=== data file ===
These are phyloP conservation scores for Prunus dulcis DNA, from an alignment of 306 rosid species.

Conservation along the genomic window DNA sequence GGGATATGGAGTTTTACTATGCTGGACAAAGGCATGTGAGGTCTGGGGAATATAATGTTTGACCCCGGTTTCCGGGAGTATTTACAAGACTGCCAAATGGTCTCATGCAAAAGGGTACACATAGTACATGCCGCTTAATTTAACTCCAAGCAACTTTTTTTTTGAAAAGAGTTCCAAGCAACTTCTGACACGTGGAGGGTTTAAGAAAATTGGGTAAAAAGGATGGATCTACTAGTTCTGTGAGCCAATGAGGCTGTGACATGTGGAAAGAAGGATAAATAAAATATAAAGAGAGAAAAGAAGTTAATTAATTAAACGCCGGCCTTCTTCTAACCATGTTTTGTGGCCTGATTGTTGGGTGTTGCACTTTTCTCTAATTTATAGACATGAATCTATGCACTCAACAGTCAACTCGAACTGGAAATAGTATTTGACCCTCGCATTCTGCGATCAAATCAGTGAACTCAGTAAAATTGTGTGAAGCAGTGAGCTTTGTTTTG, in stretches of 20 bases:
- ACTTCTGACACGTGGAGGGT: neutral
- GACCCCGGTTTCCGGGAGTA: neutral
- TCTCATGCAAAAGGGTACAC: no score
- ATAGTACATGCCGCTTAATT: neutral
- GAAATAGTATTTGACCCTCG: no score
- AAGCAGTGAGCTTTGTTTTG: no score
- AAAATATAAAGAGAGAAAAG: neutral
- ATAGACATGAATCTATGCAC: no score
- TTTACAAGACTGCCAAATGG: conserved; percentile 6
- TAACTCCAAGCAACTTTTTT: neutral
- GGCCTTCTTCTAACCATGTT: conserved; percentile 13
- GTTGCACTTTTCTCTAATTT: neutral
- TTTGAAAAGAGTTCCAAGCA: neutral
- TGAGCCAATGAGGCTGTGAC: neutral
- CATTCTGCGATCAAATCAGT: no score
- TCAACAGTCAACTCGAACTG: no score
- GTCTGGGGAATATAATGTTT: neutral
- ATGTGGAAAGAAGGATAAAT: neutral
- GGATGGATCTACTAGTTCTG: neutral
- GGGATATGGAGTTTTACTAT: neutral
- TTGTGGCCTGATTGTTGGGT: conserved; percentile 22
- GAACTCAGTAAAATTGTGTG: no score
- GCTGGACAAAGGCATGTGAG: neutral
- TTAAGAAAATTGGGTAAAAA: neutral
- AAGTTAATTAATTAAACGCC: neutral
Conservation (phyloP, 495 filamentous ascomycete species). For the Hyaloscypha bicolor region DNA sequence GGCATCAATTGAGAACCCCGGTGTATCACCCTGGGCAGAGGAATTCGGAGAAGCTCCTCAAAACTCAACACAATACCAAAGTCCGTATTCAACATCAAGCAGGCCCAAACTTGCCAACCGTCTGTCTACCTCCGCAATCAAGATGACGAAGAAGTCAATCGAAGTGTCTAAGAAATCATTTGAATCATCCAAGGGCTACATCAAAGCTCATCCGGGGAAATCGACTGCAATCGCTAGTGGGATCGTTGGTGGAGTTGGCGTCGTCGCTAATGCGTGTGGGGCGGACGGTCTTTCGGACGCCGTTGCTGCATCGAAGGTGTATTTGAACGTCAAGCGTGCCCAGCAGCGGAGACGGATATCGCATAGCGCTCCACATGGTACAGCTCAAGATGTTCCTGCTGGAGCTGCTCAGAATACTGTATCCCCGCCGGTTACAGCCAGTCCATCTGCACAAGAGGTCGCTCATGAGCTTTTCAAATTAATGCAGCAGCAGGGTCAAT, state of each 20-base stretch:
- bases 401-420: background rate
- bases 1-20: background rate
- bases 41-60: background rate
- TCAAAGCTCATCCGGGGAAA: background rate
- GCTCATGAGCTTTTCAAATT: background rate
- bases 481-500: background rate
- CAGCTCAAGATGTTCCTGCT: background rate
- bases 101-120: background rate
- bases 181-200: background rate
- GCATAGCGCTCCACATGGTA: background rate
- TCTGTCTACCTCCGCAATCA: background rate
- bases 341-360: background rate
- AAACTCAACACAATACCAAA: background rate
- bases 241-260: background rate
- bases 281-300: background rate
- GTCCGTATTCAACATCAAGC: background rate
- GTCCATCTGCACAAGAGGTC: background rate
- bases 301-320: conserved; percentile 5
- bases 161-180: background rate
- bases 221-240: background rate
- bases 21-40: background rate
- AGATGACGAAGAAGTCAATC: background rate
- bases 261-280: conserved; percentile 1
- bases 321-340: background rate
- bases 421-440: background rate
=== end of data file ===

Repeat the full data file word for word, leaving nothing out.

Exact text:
These are phyloP conservation scores for Prunus dulcis DNA, from an alignment of 306 rosid species.

Conservation along the genomic window DNA sequence GGGATATGGAGTTTTACTATGCTGGACAAAGGCATGTGAGGTCTGGGGAATATAATGTTTGACCCCGGTTTCCGGGAGTATTTACAAGACTGCCAAATGGTCTCATGCAAAAGGGTACACATAGTACATGCCGCTTAATTTAACTCCAAGCAACTTTTTTTTTGAAAAGAGTTCCAAGCAACTTCTGACACGTGGAGGGTTTAAGAAAATTGGGTAAAAAGGATGGATCTACTAGTTCTGTGAGCCAATGAGGCTGTGACATGTGGAAAGAAGGATAAATAAAATATAAAGAGAGAAAAGAAGTTAATTAATTAAACGCCGGCCTTCTTCTAACCATGTTTTGTGGCCTGATTGTTGGGTGTTGCACTTTTCTCTAATTTATAGACATGAATCTATGCACTCAACAGTCAACTCGAACTGGAAATAGTATTTGACCCTCGCATTCTGCGATCAAATCAGTGAACTCAGTAAAATTGTGTGAAGCAGTGAGCTTTGTTTTG, in stretches of 20 bases:
- ACTTCTGACACGTGGAGGGT: neutral
- GACCCCGGTTTCCGGGAGTA: neutral
- TCTCATGCAAAAGGGTACAC: no score
- ATAGTACATGCCGCTTAATT: neutral
- GAAATAGTATTTGACCCTCG: no score
- AAGCAGTGAGCTTTGTTTTG: no score
- AAAATATAAAGAGAGAAAAG: neutral
- ATAGACATGAATCTATGCAC: no score
- TTTACAAGACTGCCAAATGG: conserved; percentile 6
- TAACTCCAAGCAACTTTTTT: neutral
- GGCCTTCTTCTAACCATGTT: conserved; percentile 13
- GTTGCACTTTTCTCTAATTT: neutral
- TTTGAAAAGAGTTCCAAGCA: neutral
- TGAGCCAATGAGGCTGTGAC: neutral
- CATTCTGCGATCAAATCAGT: no score
- TCAACAGTCAACTCGAACTG: no score
- GTCTGGGGAATATAATGTTT: neutral
- ATGTGGAAAGAAGGATAAAT: neutral
- GGATGGATCTACTAGTTCTG: neutral
- GGGATATGGAGTTTTACTAT: neutral
- TTGTGGCCTGATTGTTGGGT: conserved; percentile 22
- GAACTCAGTAAAATTGTGTG: no score
- GCTGGACAAAGGCATGTGAG: neutral
- TTAAGAAAATTGGGTAAAAA: neutral
- AAGTTAATTAATTAAACGCC: neutral
Conservation (phyloP, 495 filamentous ascomycete species). For the Hyaloscypha bicolor region DNA sequence GGCATCAATTGAGAACCCCGGTGTATCACCCTGGGCAGAGGAATTCGGAGAAGCTCCTCAAAACTCAACACAATACCAAAGTCCGTATTCAACATCAAGCAGGCCCAAACTTGCCAACCGTCTGTCTACCTCCGCAATCAAGATGACGAAGAAGTCAATCGAAGTGTCTAAGAAATCATTTGAATCATCCAAGGGCTACATCAAAGCTCATCCGGGGAAATCGACTGCAATCGCTAGTGGGATCGTTGGTGGAGTTGGCGTCGTCGCTAATGCGTGTGGGGCGGACGGTCTTTCGGACGCCGTTGCTGCATCGAAGGTGTATTTGAACGTCAAGCGTGCCCAGCAGCGGAGACGGATATCGCATAGCGCTCCACATGGTACAGCTCAAGATGTTCCTGCTGGAGCTGCTCAGAATACTGTATCCCCGCCGGTTACAGCCAGTCCATCTGCACAAGAGGTCGCTCATGAGCTTTTCAAATTAATGCAGCAGCAGGGTCAAT, state of each 20-base stretch:
- bases 401-420: background rate
- bases 1-20: background rate
- bases 41-60: background rate
- TCAAAGCTCATCCGGGGAAA: background rate
- GCTCATGAGCTTTTCAAATT: background rate
- bases 481-500: background rate
- CAGCTCAAGATGTTCCTGCT: background rate
- bases 101-120: background rate
- bases 181-200: background rate
- GCATAGCGCTCCACATGGTA: background rate
- TCTGTCTACCTCCGCAATCA: background rate
- bases 341-360: background rate
- AAACTCAACACAATACCAAA: background rate
- bases 241-260: background rate
- bases 281-300: background rate
- GTCCGTATTCAACATCAAGC: background rate
- GTCCATCTGCACAAGAGGTC: background rate
- bases 301-320: conserved; percentile 5
- bases 161-180: background rate
- bases 221-240: background rate
- bases 21-40: background rate
- AGATGACGAAGAAGTCAATC: background rate
- bases 261-280: conserved; percentile 1
- bases 321-340: background rate
- bases 421-440: background rate